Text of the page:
Washington Mystics guard Natasha Cloud and post player LaToya Sanders, starters on the 2019 WNBA champions, announced Monday that they will sit out this season.
Cloud, 28, said she wants to focus on social justice issues, much like Atlanta guard Renee Montgomery said last week when she announced that she would not play in 2020.
"There are a lot of factors that led to this decision, but the biggest one is that I am more than an athlete," Cloud said in a statement. "I have a responsibility to myself, to my community and to my future children to fight for something that is much bigger than myself and the game of basketball. I will instead continue the fight for social reform, because until Black lives matter, all lives can't matter."
Cloud has been with the Mystics throughout her five-year WNBA career and averaged career bests of 9.0 points and 5.6 assists last season.
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This has been one of the toughest decisions of my career. But, I will be foregoing the 2020 WNBA season. There's a lot of factors that led to this decision, but the biggest being that I am more than an athlete. I have a responsibility to myself, to my community, and to my future children to fight for something that is much bigger than myself and the game of basketball. I will instead, continue the fight on the front lines for social reform, because until black lives matter, all lives can't matter. #TogetherWeStand #BLM #illbeback #2021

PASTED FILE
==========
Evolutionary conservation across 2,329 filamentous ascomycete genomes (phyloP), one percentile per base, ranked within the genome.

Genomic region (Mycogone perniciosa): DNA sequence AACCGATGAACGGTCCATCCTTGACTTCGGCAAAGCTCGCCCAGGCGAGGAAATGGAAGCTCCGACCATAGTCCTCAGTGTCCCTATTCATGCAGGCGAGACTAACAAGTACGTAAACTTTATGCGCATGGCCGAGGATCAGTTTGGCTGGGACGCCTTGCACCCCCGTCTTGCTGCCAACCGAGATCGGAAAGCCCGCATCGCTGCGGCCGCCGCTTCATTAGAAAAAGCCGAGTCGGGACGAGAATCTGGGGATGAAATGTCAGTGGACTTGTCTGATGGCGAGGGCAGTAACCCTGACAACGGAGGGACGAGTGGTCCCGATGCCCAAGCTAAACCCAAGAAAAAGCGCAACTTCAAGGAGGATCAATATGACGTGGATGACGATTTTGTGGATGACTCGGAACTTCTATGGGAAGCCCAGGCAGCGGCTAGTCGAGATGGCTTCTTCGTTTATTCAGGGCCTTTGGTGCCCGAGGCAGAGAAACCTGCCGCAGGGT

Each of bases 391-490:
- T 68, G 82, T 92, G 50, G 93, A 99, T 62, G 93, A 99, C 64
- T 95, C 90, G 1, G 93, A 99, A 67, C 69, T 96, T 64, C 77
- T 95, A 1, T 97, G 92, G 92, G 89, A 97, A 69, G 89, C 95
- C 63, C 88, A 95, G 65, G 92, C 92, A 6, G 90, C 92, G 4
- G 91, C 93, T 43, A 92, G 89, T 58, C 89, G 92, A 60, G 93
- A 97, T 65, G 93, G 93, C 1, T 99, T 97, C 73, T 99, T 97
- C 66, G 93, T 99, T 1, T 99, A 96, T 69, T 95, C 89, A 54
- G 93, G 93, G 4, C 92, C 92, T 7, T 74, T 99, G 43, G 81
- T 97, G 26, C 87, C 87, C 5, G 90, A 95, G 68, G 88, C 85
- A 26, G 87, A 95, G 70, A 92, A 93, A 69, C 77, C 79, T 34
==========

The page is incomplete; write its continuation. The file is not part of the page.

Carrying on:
Sanders, 33, did not play in 2017 and dealt with anemia during the 2018 season but still played 28 games in the regular season and nine in the playoffs that year.
"This was not an easy choice to make, but after much thought and conversation, I do believe it is what's best for my health and family," Sanders said. "I wish my teammates and the entire Mystics family the best this season, and I will continue to watch and support them."
Sanders averaged 6.1 points and 5.5 rebounds for the Mystics last season. She was a first-round draft pick by the Phoenix Mercury in 2008 and has spent the past five seasons with the Mystics organization.
Last week, the WNBA announced plans to play a 22-game regular season with standard playoffs in Bradenton, Florida, starting in late July and ending in October. The Women's National Basketball Players Association voted to accept the league's proposal, with 77% of players voting yes.
The MVP of the WNBA, the Mystics' Elena Delle Donne, has not announced whether she will play this season. She has dealt with Lyme disease in the past.
Washington coach and general manager Mike Thibault voiced support for both Cloud and Sanders.
"We respect and support Natasha's decision to prioritize her life and goals," Thibault said. "Her commitment to social justice issues is of utmost importance to her and, therefore, to the Mystics organization. We will continue to be partners with her and all of our players on their commitment to social justice reform as we go forward into this season and beyond.
"We understand and respect LaToya's decision and will miss her both on and off the court as we head toward the upcoming season. She has been a big part of our success over the last several years, and we look forward to her continuing to contribute for us in 2021."